The regiment faces another battle. This time, Henry wildly charges toward the enemy with passion until he is ordered back into ranks. Henry and Tom fetch water at a creek and overhear the General planning an attack. They report the news to the regiment. The regiment attacks. As some of his comrades fall, Henry charges forward yelling for his outfit to keep moving as he carries the flag. Henry meets the flag bearer for the Confederate troops, who falls dead. Henry briefly holds both flags as the regiment secures the defeated rebels. A soldier tells Henry and the regiment that he overheard their commanding officers lauding Henry's bravery. Henry admits to Tom that he deserted the day before, and that his shame made him return. Tom admits he deserted, too, but was caught and forced back into the battle. The regiment marches on as Henry contemplates the hope of a peaceful future.



Director John Huston used unusual compositions and camera angles drawn from film noir to create an alienating battlefield environment. He became frustrated when the studio cut the film's length to 70 minutes and added narration taken from the original novel following supposedly poor audience test screenings.[3]

Much of the history of the making of this film, considered by some a mutilated masterpiece, is found in Lillian Ross' critically acclaimed book Picture.[4] Of the stars who appear in the film, three served in World War II: Bill Mauldin the editorial cartoonist who created "Up Front", Audie Murphy served with the U.S. Army in Europe, and narrator James Whitmore served with the U.S. Marine Corps.[3]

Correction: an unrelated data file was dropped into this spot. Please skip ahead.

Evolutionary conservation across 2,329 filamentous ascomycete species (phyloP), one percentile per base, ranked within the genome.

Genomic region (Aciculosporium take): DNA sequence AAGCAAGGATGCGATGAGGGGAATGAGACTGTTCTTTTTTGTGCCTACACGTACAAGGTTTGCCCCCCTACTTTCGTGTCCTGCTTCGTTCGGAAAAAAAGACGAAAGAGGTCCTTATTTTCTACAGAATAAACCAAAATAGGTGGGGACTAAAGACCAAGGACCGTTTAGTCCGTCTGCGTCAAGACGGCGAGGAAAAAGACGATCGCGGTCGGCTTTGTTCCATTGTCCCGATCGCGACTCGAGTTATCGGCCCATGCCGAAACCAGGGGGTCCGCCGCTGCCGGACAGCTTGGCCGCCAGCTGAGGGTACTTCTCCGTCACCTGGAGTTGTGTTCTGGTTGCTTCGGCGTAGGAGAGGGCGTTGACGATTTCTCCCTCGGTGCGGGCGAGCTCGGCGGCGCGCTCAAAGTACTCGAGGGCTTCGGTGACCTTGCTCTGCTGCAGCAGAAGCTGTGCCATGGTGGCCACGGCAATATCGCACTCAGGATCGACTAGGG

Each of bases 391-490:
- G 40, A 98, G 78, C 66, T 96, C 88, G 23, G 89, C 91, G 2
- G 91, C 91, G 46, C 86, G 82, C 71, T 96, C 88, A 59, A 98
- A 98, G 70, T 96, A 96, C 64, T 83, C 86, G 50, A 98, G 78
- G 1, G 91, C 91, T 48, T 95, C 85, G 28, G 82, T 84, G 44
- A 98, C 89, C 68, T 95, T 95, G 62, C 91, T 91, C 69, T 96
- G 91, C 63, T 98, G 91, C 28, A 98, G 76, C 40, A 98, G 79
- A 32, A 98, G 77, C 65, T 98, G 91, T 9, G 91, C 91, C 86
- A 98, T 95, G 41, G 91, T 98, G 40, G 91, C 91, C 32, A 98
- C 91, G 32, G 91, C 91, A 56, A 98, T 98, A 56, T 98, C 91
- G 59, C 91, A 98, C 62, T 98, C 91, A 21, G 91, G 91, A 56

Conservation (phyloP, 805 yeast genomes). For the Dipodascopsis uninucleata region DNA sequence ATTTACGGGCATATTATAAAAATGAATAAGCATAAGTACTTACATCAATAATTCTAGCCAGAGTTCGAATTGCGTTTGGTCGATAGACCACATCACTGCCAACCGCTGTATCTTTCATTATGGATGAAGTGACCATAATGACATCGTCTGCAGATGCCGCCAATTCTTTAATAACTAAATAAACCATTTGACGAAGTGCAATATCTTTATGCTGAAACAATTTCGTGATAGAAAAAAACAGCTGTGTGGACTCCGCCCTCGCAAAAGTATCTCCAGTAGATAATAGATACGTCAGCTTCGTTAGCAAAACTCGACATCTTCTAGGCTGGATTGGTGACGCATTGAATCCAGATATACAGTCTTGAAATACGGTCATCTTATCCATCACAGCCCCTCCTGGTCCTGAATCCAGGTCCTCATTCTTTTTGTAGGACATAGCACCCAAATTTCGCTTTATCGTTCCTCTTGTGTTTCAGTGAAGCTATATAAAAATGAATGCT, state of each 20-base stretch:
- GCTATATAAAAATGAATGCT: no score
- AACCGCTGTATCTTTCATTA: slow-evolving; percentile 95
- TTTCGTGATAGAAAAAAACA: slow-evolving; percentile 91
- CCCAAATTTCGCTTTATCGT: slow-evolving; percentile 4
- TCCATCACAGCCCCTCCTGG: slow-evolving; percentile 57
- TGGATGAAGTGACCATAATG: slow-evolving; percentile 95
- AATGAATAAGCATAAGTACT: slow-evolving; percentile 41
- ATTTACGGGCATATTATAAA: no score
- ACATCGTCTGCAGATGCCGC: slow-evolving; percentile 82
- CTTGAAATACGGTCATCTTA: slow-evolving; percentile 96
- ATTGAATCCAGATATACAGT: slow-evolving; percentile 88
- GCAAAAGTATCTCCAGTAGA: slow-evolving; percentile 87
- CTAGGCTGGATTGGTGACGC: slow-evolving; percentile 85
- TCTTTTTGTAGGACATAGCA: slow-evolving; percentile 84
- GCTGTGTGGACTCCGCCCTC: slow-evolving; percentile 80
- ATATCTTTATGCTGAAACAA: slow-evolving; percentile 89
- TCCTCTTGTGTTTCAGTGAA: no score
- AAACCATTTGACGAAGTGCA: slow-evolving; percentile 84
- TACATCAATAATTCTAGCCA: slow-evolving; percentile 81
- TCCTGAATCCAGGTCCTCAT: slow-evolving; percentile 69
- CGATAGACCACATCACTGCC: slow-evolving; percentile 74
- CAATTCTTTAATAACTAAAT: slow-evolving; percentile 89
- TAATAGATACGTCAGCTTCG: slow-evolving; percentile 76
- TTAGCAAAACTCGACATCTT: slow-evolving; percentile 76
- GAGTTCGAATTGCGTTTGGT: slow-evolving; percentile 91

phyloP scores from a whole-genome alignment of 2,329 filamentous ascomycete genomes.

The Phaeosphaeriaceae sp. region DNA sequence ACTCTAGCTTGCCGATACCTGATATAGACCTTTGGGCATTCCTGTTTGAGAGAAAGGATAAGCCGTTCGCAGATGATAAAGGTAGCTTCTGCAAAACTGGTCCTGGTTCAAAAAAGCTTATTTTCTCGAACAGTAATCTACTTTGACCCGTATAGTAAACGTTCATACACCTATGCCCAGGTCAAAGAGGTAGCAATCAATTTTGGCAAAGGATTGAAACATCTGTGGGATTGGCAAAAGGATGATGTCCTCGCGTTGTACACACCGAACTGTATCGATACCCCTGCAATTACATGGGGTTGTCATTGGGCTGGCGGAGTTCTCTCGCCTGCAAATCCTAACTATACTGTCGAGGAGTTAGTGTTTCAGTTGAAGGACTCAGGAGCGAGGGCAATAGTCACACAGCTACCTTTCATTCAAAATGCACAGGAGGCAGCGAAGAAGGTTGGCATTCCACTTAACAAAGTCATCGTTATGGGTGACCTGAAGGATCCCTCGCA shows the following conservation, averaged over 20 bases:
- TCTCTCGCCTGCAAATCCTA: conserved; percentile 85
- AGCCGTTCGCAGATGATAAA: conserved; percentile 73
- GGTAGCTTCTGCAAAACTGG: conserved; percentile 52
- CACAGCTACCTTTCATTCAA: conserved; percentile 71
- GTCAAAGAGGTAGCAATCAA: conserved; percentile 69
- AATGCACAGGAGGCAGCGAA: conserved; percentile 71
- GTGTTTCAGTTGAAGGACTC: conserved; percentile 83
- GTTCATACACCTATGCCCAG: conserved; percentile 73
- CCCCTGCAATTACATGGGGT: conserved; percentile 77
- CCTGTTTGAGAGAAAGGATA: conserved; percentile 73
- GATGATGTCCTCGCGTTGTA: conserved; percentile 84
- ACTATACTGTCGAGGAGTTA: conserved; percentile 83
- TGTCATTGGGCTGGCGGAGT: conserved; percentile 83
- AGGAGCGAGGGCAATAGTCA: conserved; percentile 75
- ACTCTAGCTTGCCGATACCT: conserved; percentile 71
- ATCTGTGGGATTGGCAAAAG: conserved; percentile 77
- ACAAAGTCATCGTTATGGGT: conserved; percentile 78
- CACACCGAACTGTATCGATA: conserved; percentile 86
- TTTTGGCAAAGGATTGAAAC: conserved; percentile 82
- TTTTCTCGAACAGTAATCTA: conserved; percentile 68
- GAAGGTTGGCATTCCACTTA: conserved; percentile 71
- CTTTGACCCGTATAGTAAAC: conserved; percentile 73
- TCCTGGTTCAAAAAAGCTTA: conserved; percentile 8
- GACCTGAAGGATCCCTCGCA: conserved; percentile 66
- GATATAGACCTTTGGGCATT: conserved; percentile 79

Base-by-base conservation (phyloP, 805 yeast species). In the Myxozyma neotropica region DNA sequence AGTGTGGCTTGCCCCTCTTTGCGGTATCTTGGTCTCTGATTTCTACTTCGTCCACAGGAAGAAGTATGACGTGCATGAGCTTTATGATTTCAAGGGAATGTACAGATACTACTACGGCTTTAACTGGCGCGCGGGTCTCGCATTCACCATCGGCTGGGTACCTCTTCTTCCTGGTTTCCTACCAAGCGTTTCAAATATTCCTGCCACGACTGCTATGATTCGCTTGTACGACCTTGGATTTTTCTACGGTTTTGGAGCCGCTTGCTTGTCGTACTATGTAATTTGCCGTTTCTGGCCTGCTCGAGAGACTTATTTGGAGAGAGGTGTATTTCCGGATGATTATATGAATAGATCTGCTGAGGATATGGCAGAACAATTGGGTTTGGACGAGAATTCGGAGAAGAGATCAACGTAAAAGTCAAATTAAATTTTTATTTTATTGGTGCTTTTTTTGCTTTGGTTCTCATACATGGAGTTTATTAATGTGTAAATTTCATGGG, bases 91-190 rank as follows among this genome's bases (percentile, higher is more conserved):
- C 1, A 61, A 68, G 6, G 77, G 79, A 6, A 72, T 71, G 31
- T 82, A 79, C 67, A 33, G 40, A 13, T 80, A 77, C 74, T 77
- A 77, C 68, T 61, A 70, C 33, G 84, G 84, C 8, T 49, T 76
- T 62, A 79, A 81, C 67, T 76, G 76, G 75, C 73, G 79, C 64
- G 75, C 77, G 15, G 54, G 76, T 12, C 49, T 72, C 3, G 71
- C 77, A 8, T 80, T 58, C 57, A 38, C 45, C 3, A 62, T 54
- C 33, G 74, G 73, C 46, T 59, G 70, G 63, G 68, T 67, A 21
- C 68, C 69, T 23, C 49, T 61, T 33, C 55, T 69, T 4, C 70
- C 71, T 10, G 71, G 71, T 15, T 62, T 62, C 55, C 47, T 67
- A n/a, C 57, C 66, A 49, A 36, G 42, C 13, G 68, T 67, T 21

John Huston had high hopes for this movie, even considered the original two-hour cut of the film as the best he had ever made as a director. After a power struggle at the top of MGM management, the film was cut from a two-hour epic to the 69-minute version released to theaters in response to its alleged universally disastrous previews. It never was released as an "A" feature but was shown as a second-feature "B" picture. Both Huston and star Audie Murphy tried unsuccessfully to purchase the film so that it could be re-edited to its original length. Huston did not waste any time fighting over it because he was focused on the pre-production of his next picture, The African Queen. The studio claimed that the cut footage was destroyed, probably in the 1965 MGM vault fire. Huston later was asked by MGM in 1975 if he had an original cut because the studio wanted to release it. Huston told them he didn't have one, that it didn't exist. However, after this he instructed his agent Paul Kohner to include in all his future contracts a stipulation that he receive a 16 mm print of the first cut of any film he made.[5]


According to MGM records, the film earned $789,000 in the US and Canada and $291,000 in other countries, resulting in a loss of $1,018,000. This made it one of the studio's least successful films of the year although it did not lose as much money as Calling Bulldog Drummond, Mr Imperium or Inside Straight.[1]

Comic book adaptation

See also


  1. ^ a b c The Eddie Mannix Ledger, Los Angeles: Margaret Herrick Library, Center for Motion Picture Study.
  2. ^ The Red Badge of Courage Articles at Turner Classic Movies
  3. ^ a b Ross, Lillian. Picture, 1952.
  4. ^ Three Books Explore The Minds Behind Movie Magic : NPR
  5. ^ Houston, John (1980). An Open Book (First ed.). New York: Alfred A. Knopf. p. 180. ISBN 0-394-40465-3.
  6. ^ "Fawcett Motion Picture Comics #105". Grand Comics Database.

External links

This page was last edited on 28 October 2022, at 04:03